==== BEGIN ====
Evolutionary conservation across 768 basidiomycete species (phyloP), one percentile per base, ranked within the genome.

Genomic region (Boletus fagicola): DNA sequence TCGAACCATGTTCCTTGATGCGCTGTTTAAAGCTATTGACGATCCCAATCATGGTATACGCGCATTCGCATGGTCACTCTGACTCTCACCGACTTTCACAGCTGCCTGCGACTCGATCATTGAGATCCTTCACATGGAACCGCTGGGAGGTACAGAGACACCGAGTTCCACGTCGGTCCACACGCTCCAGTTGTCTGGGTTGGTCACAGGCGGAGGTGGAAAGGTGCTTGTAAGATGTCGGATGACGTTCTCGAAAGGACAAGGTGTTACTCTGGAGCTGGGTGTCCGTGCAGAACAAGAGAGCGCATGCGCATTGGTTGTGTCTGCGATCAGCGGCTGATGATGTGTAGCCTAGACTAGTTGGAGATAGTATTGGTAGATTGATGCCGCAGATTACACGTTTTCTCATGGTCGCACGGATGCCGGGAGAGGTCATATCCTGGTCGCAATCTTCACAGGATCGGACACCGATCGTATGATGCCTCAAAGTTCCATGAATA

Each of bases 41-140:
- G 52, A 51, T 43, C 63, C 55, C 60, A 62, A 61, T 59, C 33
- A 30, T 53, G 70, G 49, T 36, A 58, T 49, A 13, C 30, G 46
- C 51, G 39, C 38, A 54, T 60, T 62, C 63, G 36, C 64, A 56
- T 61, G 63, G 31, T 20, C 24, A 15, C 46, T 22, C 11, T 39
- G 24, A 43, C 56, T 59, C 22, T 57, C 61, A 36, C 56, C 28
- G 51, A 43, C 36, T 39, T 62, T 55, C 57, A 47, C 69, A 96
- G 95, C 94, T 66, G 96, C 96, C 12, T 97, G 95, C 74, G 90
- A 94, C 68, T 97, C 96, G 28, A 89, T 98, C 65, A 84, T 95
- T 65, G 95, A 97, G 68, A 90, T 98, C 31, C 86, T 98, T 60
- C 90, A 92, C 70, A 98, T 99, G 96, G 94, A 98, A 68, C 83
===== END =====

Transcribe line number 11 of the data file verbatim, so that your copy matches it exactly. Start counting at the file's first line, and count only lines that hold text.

- A 94, C 68, T 97, C 96, G 28, A 89, T 98, C 65, A 84, T 95